A large crowd is expected tonight at the Anaheim Arena for the Bullfrogs' first-round Roller Hockey International playoff game against the Connecticut Coasters.
Anaheim closed the regular season Sunday in front of 11,680 with a 13-3 victory over the Oakland Skates. The Bullfrogs drew three crowds of more than 10,000, including 13,314 on opening night.
The Bullfrogs earned home-floor advantage throughout the playoffs after compiling a league-best 13-0-1 record. They also led the league in attendance, averaging 8,779 in seven home games.
With seven of the 12 teams averaging more than 3,300, RHI president Larry King said the league will expand to 20-24 teams next season.
"Total start-up costs for this league was just under $3 million, and after Dec. 1, it will cost $2 million for an expansion franchise to join RHI," said King, a co-founder of World TeamTennis. "In those terms, RHI is the most financially successful sports league after its first season."
Hockey interest is high locally. More than 12,000 season tickets have been sold for the Mighty Ducks. Their merchandise is also among the hottest selling sportswear in the county.
In-line skates sales are up and skating rinks are sprouting across the county. Everyone from grade school kids to aerospace engineers can be seen playing roller hockey pick-up games on playgrounds and vacant parking lots.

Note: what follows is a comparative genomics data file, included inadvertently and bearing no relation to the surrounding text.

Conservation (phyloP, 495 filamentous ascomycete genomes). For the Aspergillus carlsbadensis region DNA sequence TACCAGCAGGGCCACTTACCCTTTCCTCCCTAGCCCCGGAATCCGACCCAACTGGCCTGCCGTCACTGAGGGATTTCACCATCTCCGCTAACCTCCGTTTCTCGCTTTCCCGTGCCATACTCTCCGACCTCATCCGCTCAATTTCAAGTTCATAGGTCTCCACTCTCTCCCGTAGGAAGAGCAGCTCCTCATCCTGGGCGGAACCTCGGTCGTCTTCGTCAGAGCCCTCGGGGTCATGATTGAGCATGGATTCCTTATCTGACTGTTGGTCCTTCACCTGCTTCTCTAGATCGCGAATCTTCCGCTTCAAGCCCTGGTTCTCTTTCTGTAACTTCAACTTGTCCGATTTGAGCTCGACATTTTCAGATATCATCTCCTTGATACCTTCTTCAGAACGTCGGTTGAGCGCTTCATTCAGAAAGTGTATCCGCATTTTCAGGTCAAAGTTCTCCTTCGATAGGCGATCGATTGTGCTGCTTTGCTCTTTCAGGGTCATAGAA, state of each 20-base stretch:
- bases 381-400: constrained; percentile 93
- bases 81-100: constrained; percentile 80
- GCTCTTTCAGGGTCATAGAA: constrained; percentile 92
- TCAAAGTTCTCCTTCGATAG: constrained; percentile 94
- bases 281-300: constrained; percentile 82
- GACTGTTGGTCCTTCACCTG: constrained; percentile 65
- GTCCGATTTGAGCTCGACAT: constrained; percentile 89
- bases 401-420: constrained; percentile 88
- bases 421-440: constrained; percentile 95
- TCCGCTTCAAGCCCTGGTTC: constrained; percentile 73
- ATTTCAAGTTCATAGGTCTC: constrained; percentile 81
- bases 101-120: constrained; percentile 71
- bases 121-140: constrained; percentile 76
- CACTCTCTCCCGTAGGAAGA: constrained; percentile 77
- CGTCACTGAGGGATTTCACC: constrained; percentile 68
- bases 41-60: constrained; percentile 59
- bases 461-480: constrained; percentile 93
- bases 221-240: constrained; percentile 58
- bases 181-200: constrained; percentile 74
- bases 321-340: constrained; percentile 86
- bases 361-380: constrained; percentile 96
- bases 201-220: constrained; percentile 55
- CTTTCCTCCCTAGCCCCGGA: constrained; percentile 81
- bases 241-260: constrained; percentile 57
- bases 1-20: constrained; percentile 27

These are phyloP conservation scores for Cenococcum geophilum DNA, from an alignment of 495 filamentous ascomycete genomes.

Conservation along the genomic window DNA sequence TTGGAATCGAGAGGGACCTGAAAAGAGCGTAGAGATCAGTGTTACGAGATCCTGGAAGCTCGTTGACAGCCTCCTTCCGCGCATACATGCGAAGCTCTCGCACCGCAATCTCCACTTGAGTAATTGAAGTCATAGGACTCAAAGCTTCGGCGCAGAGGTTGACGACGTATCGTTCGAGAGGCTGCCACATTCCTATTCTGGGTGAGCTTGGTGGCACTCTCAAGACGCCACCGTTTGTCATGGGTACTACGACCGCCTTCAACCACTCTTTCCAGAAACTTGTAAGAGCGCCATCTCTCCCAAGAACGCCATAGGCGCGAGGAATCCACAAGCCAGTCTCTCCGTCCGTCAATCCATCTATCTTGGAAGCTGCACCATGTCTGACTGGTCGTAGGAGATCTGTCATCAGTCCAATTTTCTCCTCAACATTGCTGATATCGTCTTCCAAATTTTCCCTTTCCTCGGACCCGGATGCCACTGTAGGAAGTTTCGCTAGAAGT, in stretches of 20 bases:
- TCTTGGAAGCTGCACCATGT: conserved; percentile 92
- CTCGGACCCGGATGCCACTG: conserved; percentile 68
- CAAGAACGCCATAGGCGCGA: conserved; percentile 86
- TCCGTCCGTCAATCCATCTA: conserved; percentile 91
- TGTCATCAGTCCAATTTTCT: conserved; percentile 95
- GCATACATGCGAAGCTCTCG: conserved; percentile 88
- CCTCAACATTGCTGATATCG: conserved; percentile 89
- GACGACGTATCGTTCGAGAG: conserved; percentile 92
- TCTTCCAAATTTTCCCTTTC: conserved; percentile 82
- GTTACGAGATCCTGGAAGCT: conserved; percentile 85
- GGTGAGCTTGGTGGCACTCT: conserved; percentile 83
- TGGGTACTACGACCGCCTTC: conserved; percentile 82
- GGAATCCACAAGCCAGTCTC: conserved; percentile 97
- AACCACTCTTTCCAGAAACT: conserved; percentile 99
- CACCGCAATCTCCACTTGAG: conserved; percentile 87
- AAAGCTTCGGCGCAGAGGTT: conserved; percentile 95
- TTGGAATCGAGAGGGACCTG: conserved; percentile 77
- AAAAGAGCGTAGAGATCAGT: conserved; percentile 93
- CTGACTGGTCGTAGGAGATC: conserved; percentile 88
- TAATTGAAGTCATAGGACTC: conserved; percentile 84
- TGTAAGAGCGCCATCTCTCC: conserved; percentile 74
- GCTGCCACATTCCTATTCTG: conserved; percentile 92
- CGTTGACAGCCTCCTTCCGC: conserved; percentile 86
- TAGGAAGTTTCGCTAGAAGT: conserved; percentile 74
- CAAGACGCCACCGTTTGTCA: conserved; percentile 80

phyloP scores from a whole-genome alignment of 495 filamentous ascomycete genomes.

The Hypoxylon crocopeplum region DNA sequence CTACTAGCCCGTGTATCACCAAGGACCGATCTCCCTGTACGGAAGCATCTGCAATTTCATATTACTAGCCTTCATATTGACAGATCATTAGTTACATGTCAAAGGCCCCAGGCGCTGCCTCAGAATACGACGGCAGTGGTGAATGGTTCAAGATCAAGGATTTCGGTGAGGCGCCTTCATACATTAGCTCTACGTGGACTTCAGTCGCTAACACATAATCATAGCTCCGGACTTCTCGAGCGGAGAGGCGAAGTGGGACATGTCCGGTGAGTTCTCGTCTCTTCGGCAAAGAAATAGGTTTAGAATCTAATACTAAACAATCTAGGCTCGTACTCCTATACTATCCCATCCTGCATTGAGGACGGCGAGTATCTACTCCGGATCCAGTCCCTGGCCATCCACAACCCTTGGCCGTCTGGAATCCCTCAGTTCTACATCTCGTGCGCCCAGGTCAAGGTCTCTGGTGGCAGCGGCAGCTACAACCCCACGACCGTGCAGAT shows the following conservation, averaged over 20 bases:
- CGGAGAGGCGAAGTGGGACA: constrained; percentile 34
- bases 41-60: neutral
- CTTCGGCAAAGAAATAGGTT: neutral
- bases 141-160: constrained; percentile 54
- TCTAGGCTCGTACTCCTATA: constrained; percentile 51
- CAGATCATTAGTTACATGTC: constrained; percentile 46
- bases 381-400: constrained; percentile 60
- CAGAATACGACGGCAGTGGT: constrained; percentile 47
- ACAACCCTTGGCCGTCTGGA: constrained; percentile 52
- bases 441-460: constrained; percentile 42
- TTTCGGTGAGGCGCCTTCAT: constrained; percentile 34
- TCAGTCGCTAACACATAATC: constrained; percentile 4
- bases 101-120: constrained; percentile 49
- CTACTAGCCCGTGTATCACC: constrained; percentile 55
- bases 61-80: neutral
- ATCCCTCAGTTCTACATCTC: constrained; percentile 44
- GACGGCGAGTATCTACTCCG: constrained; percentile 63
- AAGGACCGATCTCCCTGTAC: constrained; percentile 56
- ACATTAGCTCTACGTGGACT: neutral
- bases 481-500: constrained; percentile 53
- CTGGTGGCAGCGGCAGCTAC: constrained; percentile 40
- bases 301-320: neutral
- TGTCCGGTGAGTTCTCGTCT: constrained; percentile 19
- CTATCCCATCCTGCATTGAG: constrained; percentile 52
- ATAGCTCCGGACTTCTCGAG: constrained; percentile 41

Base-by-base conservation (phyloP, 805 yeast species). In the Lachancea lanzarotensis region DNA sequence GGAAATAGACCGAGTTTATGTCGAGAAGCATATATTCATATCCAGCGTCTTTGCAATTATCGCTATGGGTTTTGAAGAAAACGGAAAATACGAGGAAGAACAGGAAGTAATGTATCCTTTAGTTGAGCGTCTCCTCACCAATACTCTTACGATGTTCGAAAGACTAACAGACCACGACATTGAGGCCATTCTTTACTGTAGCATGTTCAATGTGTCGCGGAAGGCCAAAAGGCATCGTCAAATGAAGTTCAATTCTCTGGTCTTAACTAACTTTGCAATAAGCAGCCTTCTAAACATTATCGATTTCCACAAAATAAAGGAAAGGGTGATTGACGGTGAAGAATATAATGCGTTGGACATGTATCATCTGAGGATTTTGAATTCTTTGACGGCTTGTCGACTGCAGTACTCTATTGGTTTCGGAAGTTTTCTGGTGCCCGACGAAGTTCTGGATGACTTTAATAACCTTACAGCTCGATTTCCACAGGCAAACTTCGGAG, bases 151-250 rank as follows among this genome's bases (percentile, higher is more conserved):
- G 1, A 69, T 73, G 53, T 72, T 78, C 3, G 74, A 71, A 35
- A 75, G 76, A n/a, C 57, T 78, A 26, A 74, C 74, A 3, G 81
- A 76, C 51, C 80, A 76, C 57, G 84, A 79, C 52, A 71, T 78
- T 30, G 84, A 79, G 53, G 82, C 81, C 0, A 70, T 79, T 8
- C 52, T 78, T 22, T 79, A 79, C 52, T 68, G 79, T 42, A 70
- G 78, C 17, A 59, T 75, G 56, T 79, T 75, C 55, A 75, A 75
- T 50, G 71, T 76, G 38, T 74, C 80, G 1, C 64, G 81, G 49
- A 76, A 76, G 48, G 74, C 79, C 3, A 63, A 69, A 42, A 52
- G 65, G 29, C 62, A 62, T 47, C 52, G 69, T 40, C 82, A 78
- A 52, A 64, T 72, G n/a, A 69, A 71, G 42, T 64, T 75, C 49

The Glacial Garden Ice Arena in Anaheim and the Side By Side rinks in Huntington Beach are two of the county's newest skating facilities.
The Bullfrogs practice at Side By Side, which opened more than a month ago. Mike Yarkony, the general manager of Side By Side who recently moved from Toronto, was surprised by the sport's popularity.
"I come from where hockey is a way of life, so for me, personally, roller hockey will always be an imitation of ice hockey," Yarkony said. "But in Southern California, it's great. We've already had Bullfrogs clinics here at the rink and the kids love it. In Southern California, they just take their skates outside and play."
The facility, which has both roller and ice rinks--side by side--is busy nearly 20 hours a day, Yarkony said. He believes there is enough interest to keep the new rinks in business.
Bullfrogs forward Brad McCaughey said: "The game is faster paced than ice hockey. There are more breakaways, more scoring opportunities, more chances for the big goalie saves.. . . Fans get to see the most exciting parts of hockey, even the fighting."
Anaheim rolled through its first season, its only blemish a 6-6 tie with the Blades at the Forum Aug. 15.
The Bullfrogs won 11 consecutive to start the season and finished with the league's third most productive offense despite having the lowest-ranked power play.
No Anaheim player is ranked in the top 15 in scoring; the Bullfrogs succeeded with balance and defense.
Goalies Bill Horn and Rob Laurie, who allowed less than six goals per game, led a defense that tied the Toronto Planets for the fewest goals allowed. If the Bullfrogs win tonight, they will play the Blades or Murphy Division-champion Toronto in the semifinals, Aug. 31. The semifinal winners will meet in a three-game championship series starting Sept. 3.
The Bullfrogs are a physical team, and were second to San Diego in penalty minutes, led by Mike Butters, who was third in the league with 73.
Four Bullfrogs scored at least 35 points--Victor Gervais, Devin Edgerton, Brad McCaughey and Joe Cook. Cook and Edgerton each scored a team-high 18 goals, and Gervais had 24 assists and McCaughey 23.